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Types of Computer Security Threats

For some ideas of harm, look at Figure 1-8, taken from Willis Ware's report. Although it was written when computers were so big, so expensive, and so difficult to operate that only large organizations like universities, major corporations, or government departments would have one. Ware's discussion is still instructive today. Ware was concerned primarily with the protection of classified data, that is preserving confidentiality. In the figure, he depicts humans such as programmers and maintenance staff gaining access to data, as well as radiation by which data can escape as signals. From the figure you can see some of the many kinds of threats to a computer system.

Computer [Network] Vulnerabilities
figure 1-8 Computer [Network] Vulnerabilities

One way to analyze harm is to consider the cause or source. We call a potential of harm a threat. harm can be caused by either nonhuman events or humans. Examples of nonhuman threats include natural disasters like fires or floods; loss of electrical power; failure of a component such as a communications cable, processor chip, or disk drive; or attack by a wild boar.

Threats are caused both by human and other sources

Human threats can be either benign (nonmalicious) or malicious. Nonmalicious kinds of harm include someone's accidentally spilling drink on a laptop, unintentionally deleting text, inadvertently sending an email message to the wrong person, and carelessly typing "12" instead of "21" when entering a phone number or clicking "yes" instead of "no" to overwrite a file. These inadvertent, human errors happen to most people; we just hope that the seriousness of harm is not too great, or if it is, that we will not repeat the mistake.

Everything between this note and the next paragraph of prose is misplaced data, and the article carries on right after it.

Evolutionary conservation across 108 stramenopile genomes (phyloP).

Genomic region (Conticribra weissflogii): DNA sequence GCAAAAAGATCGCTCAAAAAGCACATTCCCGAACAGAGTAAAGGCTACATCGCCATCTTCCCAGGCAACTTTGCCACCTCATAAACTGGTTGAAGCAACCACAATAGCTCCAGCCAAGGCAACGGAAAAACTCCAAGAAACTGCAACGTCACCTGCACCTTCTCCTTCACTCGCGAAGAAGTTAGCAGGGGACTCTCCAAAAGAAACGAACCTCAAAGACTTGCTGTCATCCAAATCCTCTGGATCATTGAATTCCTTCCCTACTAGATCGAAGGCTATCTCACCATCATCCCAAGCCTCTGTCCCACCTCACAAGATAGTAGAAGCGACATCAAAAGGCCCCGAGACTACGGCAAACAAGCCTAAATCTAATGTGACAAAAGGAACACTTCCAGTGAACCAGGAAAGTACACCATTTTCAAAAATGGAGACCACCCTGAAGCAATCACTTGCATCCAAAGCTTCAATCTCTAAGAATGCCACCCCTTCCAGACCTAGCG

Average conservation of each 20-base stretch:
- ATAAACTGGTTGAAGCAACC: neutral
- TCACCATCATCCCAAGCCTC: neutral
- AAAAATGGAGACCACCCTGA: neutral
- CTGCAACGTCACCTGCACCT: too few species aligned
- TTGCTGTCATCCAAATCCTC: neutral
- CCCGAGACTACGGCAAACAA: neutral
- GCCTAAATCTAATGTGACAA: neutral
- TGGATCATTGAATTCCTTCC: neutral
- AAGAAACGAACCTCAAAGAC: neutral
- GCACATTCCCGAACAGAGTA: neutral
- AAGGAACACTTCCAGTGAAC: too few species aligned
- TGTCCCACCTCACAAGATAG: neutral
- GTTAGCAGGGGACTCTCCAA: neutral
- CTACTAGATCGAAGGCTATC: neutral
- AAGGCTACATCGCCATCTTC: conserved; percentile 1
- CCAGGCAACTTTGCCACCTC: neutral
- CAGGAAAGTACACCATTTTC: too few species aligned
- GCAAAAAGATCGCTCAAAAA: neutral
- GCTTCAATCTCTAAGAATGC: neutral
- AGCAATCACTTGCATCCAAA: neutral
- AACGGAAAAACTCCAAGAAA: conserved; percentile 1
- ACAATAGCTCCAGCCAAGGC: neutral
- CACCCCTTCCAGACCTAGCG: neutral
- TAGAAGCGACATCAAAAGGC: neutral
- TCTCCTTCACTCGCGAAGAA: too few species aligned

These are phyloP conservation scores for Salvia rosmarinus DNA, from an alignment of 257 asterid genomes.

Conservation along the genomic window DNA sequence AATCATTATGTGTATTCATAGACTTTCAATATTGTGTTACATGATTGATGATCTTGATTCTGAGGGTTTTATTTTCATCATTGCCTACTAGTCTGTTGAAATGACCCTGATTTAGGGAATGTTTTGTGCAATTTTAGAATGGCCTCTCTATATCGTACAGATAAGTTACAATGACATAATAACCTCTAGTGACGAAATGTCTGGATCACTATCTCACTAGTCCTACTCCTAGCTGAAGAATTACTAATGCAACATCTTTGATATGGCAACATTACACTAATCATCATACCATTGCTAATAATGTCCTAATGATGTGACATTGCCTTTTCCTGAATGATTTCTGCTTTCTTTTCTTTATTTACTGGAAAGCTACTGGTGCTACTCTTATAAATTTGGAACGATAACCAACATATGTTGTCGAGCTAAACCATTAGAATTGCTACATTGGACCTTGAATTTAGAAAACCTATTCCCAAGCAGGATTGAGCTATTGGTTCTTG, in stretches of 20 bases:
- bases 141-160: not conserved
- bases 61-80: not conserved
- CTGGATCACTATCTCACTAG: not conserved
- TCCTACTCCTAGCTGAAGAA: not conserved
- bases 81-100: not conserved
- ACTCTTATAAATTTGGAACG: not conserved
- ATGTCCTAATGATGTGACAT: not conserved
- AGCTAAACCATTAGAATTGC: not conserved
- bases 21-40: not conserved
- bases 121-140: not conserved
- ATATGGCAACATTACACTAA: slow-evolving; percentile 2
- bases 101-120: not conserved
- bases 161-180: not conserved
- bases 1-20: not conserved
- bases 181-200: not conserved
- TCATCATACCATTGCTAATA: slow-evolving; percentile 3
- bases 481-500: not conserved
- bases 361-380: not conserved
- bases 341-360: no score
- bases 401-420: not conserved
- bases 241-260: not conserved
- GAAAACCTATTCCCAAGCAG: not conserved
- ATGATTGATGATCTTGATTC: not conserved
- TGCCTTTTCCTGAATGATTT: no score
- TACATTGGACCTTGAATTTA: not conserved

Threats can be malicious or not

Most computer security activity relates to malicious, human-caused harm: A malicious person actually wants to cause harm, and so we often use the term attack for a malicious computer security event. Malicious attacks can be random or directed. In a random attack the attacker wants to harm any computer or user; such an attack is analogous to accosting the next pedestrian who walks down the street. An example of a random attack is malicious code posted on a website that could be visited by anybody.

In a directed attack. the attacker intends harm to specific computers, perhaps at one organization (think of attacks against a political organization) or belonging to a specific individual (think of trying to drain a specific person's bank account, for example, by impersonation). Another class of directed attack is against a particular product, such as any computer running a particular browser. (We do not want to split hairs about whether such an attack is directed - at that one software product - or random, against any user of that product; the point is not semantic perfection but protecting against the attacks.) The range of possible directed attacks is practically unlimited.

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